US Secretary of State Rex Tillerson on Monday said that the US will stand up against anyone who commits crimes against humanity, referring to last week's chemical attack in Syria.
"We rededicate ourselves to holding to account any and all who commit crimes against the innocents anywhere in the world," Tillerson told reporters ahead of a G7 leaders meeting in Italy.
Tillerson is set to make his first diplomatic visit to Moscow later this week. He said the attack would not have been possible if the Russians did not fail to ensure the destruction of the Syrian regime's stockpile of chemical weapons.
However, the secretary of state said he accepted there was no evidence that Moscow itself had been involved in the attack in opposition-held Idlib that killed at least 80 people, including many children.
McMaster says he wants Assad out
US President Donald Trump's national security adviser has left open the possibility of more military action against Syria after the US on Friday fired 59 cruise missiles at the Shayrat air base in retaliation for the chemical attack.
However, General HR McMaster said the US was not seeking to act unilaterally to oust Assad. He said the US aims to defeat Daesh and remove Assad but only with the consent of Russia and its allies.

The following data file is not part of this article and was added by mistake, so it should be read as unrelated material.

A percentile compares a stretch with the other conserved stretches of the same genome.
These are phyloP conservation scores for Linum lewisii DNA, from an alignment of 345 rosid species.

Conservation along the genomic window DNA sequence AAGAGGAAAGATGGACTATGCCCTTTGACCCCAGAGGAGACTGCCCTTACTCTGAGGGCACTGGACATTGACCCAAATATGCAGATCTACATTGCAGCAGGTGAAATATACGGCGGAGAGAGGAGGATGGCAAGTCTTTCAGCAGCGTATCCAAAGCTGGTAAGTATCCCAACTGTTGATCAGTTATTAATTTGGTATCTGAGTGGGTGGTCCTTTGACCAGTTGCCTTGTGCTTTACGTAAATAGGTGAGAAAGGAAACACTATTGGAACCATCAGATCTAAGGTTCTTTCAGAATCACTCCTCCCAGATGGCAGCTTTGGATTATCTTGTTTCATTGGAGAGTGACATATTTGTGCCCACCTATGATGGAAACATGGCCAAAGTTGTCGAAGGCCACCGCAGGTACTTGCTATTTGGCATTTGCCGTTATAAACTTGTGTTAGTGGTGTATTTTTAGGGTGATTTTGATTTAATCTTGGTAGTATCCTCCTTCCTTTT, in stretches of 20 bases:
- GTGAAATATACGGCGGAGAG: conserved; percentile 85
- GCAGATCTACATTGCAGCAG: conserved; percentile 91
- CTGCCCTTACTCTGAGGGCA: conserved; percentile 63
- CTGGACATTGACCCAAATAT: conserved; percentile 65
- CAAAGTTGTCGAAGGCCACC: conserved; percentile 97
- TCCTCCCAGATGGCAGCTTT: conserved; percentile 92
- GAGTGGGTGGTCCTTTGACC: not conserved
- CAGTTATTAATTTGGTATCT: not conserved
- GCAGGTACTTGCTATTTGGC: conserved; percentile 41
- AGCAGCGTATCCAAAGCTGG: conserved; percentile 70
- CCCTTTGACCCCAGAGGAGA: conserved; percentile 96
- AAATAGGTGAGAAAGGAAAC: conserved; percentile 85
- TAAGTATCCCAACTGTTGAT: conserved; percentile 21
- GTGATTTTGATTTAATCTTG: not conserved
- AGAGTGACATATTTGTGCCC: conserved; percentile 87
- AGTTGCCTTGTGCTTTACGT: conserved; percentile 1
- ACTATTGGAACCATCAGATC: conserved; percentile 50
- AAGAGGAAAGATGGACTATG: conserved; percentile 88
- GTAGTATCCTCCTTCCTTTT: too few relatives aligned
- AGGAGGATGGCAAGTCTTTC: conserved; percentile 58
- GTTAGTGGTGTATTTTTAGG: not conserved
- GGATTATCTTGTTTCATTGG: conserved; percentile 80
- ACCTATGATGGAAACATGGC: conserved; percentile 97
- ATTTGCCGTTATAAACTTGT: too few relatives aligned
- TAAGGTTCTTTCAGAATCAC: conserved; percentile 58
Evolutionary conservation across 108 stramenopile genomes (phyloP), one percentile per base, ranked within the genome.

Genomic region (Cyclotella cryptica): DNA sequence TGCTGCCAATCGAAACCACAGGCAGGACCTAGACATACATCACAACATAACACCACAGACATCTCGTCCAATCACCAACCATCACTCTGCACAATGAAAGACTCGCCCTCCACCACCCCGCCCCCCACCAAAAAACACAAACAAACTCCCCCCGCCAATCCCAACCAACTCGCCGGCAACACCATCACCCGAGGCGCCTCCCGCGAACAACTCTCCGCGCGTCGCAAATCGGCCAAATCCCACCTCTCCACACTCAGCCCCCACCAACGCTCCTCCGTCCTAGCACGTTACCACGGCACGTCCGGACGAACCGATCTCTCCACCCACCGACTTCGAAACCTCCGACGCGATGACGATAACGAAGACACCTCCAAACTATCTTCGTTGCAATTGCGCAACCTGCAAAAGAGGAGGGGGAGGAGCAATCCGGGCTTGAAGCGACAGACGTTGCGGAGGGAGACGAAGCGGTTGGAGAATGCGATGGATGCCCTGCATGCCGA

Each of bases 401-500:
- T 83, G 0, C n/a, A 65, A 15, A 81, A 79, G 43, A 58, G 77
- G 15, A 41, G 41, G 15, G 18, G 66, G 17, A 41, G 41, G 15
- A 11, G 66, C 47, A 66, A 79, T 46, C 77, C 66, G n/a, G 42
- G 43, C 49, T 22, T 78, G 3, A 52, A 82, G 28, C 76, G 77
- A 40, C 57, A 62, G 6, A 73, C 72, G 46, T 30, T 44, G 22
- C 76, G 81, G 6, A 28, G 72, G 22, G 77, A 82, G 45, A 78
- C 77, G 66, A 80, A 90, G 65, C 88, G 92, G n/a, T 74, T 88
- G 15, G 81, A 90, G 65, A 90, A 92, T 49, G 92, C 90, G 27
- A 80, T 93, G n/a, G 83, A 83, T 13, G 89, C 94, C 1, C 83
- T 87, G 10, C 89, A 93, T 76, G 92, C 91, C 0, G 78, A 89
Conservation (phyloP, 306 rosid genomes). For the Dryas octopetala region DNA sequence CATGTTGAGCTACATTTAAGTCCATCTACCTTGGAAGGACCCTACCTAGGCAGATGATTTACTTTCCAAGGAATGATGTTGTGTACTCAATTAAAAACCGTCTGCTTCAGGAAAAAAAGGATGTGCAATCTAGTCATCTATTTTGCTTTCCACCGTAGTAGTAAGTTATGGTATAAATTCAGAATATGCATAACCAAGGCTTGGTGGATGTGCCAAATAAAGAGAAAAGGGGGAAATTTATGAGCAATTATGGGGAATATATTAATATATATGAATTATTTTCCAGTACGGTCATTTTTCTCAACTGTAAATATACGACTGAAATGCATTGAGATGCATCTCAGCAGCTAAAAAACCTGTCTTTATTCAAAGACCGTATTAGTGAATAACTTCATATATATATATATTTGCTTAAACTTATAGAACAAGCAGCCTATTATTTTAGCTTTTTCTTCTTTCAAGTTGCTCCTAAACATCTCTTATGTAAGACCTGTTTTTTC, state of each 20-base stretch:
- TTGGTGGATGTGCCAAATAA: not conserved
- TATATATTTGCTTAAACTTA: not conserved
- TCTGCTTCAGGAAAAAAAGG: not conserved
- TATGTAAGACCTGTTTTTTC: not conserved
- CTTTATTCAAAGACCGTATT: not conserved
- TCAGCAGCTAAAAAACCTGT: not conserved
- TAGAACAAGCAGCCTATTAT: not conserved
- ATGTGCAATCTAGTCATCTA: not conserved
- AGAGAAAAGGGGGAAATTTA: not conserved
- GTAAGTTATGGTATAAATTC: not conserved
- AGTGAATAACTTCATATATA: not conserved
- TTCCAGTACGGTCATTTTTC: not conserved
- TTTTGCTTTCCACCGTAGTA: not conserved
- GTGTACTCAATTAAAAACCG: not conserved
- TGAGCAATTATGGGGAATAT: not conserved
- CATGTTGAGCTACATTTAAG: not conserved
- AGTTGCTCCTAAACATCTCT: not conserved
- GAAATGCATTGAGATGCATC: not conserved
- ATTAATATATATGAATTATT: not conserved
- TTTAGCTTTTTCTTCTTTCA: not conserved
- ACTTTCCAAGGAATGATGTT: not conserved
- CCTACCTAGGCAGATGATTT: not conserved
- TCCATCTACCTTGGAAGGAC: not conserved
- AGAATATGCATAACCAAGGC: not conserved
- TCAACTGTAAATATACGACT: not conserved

General McMaster also warned Russia to review its support for the Syrian regime.
"It's very difficult to understand how a political solution could result from the continuation of the Assad regime," General McMaster said.
"Now, we are not saying that we are the ones who are going to affect that change. What we are saying is, other countries have to ask themselves some hard questions. Russia should ask themselves, ‘Why are we supporting this murderous regime that is committing mass murder of its own population?'" he added.
McMaster made clear that the objective of last week's missile strike was to send a "strong political message to Assad."
Trump national security chief underlined that if Assad's regime continues to engage in atrocities against opposition forces with either chemical or conventional weapons, the US would respond with additional strikes. "We are prepared to do more," he said.
"The president will make whatever decision he thinks is in the best interest of the American people."